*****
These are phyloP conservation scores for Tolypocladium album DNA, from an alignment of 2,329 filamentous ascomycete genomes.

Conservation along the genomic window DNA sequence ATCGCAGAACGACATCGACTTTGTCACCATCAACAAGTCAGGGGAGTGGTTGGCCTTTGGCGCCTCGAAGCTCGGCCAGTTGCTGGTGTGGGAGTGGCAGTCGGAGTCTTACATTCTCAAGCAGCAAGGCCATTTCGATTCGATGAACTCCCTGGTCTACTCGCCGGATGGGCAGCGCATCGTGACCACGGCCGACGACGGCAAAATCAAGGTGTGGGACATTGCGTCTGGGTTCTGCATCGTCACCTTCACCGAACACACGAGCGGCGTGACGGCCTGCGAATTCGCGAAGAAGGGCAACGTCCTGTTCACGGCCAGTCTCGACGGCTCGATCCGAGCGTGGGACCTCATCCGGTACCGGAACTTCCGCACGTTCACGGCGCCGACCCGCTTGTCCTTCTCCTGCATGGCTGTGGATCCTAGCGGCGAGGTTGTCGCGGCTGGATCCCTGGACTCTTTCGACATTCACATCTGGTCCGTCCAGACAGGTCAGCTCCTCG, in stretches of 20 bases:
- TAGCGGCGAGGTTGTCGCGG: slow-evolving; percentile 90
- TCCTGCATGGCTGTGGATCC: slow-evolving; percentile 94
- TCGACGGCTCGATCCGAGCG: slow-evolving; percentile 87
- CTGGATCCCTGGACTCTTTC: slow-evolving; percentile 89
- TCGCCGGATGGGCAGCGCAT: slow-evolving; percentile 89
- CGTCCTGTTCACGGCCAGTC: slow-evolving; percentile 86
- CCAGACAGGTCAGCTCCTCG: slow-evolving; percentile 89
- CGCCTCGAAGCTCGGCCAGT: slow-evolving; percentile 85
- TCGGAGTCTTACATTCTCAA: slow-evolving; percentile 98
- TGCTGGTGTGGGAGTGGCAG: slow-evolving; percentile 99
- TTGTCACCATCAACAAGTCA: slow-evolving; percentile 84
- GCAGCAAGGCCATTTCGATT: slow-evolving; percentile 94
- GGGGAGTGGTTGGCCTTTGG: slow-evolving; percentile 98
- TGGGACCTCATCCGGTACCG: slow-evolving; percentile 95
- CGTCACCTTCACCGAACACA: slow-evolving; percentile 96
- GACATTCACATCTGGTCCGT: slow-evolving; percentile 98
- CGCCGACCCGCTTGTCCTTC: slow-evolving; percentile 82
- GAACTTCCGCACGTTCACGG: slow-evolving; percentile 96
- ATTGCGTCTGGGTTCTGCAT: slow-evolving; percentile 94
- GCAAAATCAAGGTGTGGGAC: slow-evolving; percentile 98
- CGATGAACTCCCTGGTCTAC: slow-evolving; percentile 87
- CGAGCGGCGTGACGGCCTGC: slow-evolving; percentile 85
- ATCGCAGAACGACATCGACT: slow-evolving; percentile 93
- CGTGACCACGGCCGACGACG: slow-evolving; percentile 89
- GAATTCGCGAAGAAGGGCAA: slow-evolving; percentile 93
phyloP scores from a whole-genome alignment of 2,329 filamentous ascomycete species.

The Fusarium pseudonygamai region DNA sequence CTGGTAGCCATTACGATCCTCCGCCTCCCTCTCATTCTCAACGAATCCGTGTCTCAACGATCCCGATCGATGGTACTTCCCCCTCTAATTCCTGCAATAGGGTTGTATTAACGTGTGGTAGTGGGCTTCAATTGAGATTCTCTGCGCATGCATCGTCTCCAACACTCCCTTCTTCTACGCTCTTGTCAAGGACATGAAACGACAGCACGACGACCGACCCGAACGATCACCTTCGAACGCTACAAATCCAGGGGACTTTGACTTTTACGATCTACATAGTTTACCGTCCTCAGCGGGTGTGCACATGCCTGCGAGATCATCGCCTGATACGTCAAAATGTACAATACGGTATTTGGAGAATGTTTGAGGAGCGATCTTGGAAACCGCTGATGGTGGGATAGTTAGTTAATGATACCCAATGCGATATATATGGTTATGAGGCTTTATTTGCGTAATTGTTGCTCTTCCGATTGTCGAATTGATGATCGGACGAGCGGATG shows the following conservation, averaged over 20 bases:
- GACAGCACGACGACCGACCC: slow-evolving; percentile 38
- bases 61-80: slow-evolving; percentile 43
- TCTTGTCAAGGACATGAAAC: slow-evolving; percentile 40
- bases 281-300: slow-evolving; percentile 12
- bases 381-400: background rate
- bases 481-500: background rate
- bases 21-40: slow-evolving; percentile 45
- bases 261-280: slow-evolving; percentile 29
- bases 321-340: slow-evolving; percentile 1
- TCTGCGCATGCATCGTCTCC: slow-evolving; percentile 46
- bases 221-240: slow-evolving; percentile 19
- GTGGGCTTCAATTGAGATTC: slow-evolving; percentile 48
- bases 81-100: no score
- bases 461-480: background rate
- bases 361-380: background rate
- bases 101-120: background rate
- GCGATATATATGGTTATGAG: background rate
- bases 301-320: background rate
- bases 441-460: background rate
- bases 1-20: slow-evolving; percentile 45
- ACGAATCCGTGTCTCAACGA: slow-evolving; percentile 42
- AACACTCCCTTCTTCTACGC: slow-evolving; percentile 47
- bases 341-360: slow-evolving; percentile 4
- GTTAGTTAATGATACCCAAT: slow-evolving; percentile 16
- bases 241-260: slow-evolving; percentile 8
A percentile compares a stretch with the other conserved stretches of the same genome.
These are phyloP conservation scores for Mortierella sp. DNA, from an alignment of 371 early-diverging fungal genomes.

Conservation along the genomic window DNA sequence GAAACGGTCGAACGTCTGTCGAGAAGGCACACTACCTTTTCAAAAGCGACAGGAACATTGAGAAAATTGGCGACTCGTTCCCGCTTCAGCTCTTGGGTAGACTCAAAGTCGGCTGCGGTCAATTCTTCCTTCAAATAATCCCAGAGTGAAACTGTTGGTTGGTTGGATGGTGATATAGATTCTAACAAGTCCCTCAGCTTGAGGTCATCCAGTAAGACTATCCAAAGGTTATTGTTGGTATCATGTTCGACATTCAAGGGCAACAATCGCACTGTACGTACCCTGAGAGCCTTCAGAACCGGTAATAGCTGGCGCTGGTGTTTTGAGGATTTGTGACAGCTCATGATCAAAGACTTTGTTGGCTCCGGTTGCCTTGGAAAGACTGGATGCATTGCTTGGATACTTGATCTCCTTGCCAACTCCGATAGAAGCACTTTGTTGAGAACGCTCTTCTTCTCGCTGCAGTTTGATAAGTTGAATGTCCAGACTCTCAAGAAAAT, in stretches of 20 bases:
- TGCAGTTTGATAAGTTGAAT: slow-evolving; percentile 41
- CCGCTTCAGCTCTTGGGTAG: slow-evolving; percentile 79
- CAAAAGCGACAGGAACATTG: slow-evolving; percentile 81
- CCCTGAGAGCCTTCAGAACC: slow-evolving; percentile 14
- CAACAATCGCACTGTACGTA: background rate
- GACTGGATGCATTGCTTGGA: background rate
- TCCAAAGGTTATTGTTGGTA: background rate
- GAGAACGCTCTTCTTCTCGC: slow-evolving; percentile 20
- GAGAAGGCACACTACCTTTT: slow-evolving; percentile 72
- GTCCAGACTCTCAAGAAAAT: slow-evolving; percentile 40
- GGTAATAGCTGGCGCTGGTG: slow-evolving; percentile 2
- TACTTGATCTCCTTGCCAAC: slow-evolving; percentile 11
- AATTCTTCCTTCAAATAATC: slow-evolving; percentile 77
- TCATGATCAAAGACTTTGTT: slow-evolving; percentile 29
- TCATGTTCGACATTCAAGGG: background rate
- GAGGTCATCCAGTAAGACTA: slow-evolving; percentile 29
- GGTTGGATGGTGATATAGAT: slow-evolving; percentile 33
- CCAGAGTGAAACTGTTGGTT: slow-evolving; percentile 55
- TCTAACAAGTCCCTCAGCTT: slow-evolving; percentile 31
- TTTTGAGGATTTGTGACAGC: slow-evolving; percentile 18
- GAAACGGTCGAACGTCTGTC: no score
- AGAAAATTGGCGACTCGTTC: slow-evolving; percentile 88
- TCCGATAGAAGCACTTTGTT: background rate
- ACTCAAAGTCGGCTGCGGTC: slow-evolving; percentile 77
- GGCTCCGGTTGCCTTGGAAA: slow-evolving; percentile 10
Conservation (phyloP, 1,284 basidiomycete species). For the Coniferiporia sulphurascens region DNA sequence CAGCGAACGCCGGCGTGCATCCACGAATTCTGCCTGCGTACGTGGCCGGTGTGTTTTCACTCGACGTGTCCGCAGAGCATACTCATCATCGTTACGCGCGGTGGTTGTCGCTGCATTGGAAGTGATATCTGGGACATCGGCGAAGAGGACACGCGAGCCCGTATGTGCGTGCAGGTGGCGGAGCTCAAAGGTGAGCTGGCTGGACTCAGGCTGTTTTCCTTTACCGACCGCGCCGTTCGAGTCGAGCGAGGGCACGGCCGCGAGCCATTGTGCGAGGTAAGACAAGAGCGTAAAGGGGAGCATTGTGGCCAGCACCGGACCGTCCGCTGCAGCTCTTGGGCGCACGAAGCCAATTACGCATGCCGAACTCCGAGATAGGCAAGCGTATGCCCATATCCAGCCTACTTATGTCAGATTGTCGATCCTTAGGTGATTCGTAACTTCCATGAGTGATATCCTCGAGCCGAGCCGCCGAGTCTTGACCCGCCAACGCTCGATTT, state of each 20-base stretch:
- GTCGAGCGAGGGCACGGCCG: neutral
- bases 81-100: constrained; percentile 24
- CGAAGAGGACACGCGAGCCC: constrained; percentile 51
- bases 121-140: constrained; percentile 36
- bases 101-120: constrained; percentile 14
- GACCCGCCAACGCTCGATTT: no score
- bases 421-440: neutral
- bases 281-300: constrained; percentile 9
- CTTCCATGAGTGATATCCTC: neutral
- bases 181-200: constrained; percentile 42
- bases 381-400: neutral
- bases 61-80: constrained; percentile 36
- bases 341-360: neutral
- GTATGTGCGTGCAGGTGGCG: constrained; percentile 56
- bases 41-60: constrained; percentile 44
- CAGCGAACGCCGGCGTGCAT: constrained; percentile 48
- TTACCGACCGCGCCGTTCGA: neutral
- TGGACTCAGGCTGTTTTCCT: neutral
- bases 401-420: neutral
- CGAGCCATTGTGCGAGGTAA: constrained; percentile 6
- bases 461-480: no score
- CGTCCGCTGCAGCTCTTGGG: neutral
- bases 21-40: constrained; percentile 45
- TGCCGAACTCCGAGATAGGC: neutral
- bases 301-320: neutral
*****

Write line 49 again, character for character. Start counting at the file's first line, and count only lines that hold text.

- bases 1-20: slow-evolving; percentile 45